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posted by Fnord666 on Friday December 15 2017, @11:45AM   Printer-friendly
from the at-least-it's-in-the-air dept.

Has the People's Republic caught up?

The Chengdu J-20 marks the first entry of a multirole stealth fighter into China's armed forces. According to the Department of Defense (DOD), China views stealth technology as a core component in the transformation of its air force from "a predominantly territorial air force to one capable of conducting both offensive and defensive operations." Designed for enhanced stealth and maneuverability, the J-20 has the potential to provide China with a variety of previously unavailable air combat options and enhance its capability to project power.

As an advanced multirole stealth fighter, it is speculated that the J-20 can fulfill both air-to-air and air-to-ground combat roles for the People's Liberation Army Air Force (PLAAF) and the aviation branch of the People's Liberation Army Navy (referred to as either Naval Aviation or the PLAN-AF). According to PLAAF Senior Colonel Shen Jinke, the J-20 will enhance the overall combat capability of China's air force. A 2016 report by the DOD states that the J-20 represents a critical step in China's efforts to develop "advanced aircraft to improve its regional power projection capabilities and to strengthen its ability to strike regional airbases and facilities." In 2014, the US-China Economic and Security Review Commission described the J-20 as "more advanced than any other fighter currently deployed by Asia Pacific countries."


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  • (Score: 2) by JoeMerchant on Friday December 15 2017, @04:21PM (2 children)

    by JoeMerchant (3937) on Friday December 15 2017, @04:21PM (#610334)

    Purely strategic wargames that place two opponents with equal economic resources to start with and build differing types of forces to engage the enemy with consistently come out with Zerg rush as the win. Lots of fast, cheap little units, a mix of ground, sea and air win, with or without nukes in the conflict. Throw in nukes as an option and the vehicles that are just robust enough to reliably deliver a nuke are the game winners.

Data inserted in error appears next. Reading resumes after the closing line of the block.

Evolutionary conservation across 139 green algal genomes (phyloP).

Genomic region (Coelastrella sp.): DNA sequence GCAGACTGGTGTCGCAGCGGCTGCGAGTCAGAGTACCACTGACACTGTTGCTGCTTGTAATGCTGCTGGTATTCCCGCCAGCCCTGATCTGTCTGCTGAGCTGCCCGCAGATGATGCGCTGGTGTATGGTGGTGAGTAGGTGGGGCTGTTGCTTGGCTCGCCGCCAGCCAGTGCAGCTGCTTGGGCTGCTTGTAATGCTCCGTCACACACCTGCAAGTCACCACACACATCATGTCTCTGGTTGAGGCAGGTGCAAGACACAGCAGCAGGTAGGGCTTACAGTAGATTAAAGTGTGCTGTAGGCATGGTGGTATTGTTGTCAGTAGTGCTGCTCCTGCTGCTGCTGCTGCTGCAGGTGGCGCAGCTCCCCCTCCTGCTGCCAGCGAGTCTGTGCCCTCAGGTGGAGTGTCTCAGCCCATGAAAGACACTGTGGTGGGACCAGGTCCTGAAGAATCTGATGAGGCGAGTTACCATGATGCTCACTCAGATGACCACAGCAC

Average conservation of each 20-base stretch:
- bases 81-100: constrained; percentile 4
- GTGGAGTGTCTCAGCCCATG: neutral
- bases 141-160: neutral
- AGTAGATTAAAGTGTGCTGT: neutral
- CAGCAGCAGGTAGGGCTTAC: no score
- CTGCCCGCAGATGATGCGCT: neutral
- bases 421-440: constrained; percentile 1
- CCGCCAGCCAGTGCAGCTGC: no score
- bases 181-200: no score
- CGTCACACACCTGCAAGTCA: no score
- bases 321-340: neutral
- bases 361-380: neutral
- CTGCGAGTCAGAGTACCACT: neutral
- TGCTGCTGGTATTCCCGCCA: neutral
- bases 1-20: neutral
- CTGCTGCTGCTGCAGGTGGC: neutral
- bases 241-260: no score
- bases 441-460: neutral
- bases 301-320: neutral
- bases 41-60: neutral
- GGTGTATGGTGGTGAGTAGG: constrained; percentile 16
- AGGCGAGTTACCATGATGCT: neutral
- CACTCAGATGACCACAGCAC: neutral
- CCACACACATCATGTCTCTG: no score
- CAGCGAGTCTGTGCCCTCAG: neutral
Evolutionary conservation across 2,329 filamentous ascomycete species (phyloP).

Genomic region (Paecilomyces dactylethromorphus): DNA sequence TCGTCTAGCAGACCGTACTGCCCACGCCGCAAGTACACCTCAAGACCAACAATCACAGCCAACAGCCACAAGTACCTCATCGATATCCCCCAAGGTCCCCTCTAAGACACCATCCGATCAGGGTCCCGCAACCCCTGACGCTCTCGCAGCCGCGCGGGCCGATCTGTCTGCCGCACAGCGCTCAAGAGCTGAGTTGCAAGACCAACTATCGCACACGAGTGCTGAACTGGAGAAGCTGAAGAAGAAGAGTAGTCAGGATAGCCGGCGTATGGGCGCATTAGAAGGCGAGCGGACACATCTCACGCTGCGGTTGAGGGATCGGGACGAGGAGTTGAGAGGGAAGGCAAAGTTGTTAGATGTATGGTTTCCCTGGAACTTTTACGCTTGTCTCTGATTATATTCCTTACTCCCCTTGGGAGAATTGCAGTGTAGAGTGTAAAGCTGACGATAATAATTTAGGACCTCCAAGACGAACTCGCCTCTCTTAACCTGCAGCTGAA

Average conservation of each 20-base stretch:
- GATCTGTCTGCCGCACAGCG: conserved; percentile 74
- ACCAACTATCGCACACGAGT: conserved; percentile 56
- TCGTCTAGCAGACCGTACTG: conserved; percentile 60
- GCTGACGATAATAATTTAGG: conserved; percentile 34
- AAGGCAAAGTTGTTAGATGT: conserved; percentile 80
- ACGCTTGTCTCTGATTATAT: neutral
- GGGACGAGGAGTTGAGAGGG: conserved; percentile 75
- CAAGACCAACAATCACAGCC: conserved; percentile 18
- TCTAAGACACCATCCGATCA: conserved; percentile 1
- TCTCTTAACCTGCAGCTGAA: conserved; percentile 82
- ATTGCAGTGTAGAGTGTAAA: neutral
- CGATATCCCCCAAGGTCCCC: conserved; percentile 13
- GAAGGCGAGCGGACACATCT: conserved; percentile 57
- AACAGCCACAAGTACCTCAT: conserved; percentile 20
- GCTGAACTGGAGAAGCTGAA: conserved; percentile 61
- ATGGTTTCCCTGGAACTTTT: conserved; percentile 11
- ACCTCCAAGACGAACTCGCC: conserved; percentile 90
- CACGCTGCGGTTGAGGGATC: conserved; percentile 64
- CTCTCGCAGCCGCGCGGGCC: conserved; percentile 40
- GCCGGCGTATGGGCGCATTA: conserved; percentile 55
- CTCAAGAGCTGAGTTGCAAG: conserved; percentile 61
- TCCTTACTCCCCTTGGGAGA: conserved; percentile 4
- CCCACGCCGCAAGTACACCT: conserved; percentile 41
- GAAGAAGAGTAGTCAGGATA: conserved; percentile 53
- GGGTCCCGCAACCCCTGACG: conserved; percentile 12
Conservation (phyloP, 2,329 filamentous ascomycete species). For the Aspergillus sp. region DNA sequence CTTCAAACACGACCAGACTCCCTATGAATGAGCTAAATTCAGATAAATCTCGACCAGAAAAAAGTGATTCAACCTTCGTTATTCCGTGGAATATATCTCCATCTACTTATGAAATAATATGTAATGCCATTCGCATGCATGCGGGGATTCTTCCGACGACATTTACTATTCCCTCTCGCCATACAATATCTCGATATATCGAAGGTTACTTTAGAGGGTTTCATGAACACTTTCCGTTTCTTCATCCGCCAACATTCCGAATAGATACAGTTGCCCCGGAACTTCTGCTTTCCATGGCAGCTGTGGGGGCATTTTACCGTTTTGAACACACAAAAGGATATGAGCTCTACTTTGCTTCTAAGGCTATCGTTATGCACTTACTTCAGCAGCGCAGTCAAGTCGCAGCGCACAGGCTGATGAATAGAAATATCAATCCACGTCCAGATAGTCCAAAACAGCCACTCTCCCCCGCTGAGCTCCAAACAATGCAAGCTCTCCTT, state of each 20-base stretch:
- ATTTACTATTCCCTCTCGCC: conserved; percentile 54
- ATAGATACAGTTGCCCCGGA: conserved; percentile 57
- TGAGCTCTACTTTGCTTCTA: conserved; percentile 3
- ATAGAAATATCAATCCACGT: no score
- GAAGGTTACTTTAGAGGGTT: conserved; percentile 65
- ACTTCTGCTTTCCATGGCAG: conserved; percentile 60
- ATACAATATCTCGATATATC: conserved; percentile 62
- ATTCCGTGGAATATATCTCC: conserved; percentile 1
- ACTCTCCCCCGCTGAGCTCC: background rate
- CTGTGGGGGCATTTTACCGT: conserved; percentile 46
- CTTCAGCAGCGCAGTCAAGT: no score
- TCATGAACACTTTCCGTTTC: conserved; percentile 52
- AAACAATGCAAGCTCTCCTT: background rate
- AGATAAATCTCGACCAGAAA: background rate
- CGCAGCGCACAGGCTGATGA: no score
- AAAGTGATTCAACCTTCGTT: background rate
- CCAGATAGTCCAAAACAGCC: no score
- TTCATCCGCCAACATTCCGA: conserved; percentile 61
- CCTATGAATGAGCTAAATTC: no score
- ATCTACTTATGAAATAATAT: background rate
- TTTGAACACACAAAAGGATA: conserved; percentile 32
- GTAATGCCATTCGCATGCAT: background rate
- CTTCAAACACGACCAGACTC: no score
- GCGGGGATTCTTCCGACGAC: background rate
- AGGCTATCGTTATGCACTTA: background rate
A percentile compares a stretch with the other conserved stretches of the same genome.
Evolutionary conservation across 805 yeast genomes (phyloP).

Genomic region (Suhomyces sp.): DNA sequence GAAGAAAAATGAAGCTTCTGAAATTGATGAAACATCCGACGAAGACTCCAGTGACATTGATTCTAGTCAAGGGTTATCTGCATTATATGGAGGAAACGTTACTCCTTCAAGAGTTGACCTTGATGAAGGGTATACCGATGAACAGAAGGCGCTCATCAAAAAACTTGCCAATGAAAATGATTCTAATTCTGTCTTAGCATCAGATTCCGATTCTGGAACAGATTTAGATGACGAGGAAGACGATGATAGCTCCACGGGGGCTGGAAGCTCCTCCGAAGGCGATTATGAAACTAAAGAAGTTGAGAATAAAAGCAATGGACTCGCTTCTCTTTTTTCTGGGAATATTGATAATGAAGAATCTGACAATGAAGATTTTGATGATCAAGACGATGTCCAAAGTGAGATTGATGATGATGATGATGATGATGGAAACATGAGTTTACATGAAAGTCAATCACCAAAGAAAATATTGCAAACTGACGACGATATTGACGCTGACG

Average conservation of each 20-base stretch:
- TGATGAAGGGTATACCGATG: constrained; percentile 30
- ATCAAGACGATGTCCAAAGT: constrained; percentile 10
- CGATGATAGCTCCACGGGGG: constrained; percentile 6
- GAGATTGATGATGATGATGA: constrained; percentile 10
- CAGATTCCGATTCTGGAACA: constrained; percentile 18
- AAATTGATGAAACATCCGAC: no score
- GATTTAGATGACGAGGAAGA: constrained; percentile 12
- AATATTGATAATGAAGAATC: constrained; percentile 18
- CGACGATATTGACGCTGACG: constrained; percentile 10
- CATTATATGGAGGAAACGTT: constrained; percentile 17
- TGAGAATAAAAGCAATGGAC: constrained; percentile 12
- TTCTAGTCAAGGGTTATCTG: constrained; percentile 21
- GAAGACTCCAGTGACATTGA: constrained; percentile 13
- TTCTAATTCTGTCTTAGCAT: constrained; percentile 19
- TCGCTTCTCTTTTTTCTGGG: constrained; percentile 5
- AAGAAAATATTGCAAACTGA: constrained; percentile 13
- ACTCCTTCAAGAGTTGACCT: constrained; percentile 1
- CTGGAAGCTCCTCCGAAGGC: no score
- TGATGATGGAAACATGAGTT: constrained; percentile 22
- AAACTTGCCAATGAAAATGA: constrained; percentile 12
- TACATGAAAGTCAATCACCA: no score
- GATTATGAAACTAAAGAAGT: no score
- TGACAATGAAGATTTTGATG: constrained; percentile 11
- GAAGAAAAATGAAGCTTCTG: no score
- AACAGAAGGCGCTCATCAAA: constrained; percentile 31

Politically, historically it has been the capital ships, the awe inspiring carriers and submarines with enough firepower to devastate all the cities on a continent, that seem to carry the weight in negotiations and posturing. Nobody is impressed by a big standing army - the US thoroughly humiliated Saddam Hussein with a smaller but more technologically capable invading force. However, two guys on a skiff almost sunk the Cole, and since then the big battleships have been mothballed.

    Reality and politics have the tiniest intersections and overlaps.

    --
    John Galt is a selfish crybaby [huffpost.com].
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  • (Score: 2) by Nerdfest on Friday December 15 2017, @05:19PM (1 child)

    by Nerdfest (80) on Friday December 15 2017, @05:19PM (#610365)

    Ordering soldiers into a Zerg Rush in a real battle will turn out a bit differently than in exercises, for most, if not all military forces I'm betting.

    • (Score: 1, Insightful) by Anonymous Coward on Friday December 15 2017, @06:42PM

      by Anonymous Coward on Friday December 15 2017, @06:42PM (#610395)

      Tell that to survivors of D-day. Cannon fodder rushes are a common thing.

      It might be harder these days as people are realizing that wars are about money and not right/wrong, but history shows that the tactic works out alright.